Now that you’ve selected a professional to clean your air ducts-preferably one with a lot of experience and accredited by the National Association of Air Duct Cleaners (NADCA)-you may wonder what the procedure will involve? Is that company going to drag lots of heavy equipment into your home? Air Duct Cleaning near me has some nice tips on this. Does it need to move things around? How long does it take for that process? These are good questions and the answers can be found below.
Phase I: Evaluation
A NADCA-certified professional would want to first take a close look at your ducts and HVAC system to determine the type of cleaning required. This can include removing vent covers, installing a camera and/or mirror, and even collecting debris from your ducts and/or buildup. How he discovers will depend on the lives of your home ‘s occupants (including unwanted tenants such as rodents), as well as the condition of the ducts and the HVAC system.
Particulate matter such as dust and pollen, mold that formed in the last heavy rain when the roof leaked on the ducts, and allergens and fur from family pets or unwanted rodents are typically found in air ducts. The professional would then decide whether to clean up the ducts according to the size and form of the debris. For instance, layered debris and contaminants may require alkaline cleaning agents, mold may require special remediation protocol and cleaning agents registered with EPA, and dust may require scrubbing and vacuuming only. Your qualified air duct cleaner will be able to clarify what he has found and how he wants to clean it out.
In general, the equipment needed to clean your air ducts should not place too heavy on your work or living space. Equipment for cleaning can include air hoses, brushes, special cleaning agents, filtration systems, and vacuums. To control these tools, most businesses use trucks or gas powered vacuums that are stored outside. Clearing a pathway to your air vents is probably all the required change to plan for the cleaning.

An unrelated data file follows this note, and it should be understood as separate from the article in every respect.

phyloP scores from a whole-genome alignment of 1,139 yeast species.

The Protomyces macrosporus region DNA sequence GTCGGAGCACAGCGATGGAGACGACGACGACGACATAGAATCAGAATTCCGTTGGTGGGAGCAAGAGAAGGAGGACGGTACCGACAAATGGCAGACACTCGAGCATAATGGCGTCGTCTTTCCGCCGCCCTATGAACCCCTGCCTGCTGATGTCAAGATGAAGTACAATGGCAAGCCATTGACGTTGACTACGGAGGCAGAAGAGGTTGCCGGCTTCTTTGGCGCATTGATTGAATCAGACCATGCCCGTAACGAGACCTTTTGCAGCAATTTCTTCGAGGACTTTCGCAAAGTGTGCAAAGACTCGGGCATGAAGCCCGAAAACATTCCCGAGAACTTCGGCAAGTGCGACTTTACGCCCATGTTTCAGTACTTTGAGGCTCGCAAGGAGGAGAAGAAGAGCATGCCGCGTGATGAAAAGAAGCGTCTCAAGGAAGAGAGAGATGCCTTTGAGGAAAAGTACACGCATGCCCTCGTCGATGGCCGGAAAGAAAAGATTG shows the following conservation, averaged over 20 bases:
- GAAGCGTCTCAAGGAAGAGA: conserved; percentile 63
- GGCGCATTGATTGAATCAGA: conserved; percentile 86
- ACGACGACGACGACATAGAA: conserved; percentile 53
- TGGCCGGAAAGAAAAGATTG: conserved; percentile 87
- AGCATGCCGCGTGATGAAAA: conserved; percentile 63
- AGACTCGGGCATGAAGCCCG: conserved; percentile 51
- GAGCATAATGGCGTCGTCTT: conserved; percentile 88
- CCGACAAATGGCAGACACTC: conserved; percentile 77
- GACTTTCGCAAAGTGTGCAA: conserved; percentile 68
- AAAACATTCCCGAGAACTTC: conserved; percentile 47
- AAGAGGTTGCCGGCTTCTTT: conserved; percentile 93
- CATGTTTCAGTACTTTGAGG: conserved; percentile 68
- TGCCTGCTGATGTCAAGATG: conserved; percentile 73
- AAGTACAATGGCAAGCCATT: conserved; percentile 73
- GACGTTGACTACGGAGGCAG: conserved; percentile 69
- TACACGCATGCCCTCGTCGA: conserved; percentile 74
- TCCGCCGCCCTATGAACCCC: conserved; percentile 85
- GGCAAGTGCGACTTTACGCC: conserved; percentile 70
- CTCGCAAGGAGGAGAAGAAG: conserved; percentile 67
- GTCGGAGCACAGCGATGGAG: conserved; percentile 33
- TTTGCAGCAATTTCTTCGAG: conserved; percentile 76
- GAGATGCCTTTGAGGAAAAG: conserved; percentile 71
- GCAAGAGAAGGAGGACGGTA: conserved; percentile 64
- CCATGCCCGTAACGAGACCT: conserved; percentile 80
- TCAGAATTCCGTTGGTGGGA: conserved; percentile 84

If the measurement occurs past or current humidity, and the professional suspects mold or bacteria, the air duct cleaning company may also bring laboratory analysis equipment to collect samples (samples of the debris itself and/or air in your ducts). If laboratory analysis is needed, the cleaning may be postponed until the contaminant form and correct cleaning agent are determined.
The Purifying Cycle
A NADCA-certified professional will first use special air hoses and brushes to clean your vents and ducts. The loosen debris and dust moves towards the vacuum system and will be trapped outside the home. The application of special cleaners, biocides, mold-preventative agents and/or sealants will require further steps and will be used in specific cases.
Instead, depending on the action plan you and the professional have developed to prevent future air duct contamination — for example, a plan to prevent infiltration of moisture, high humidity, or mold growth — the professional can install next a better filtration system, ultraviolet lights, and/or dehumidifier.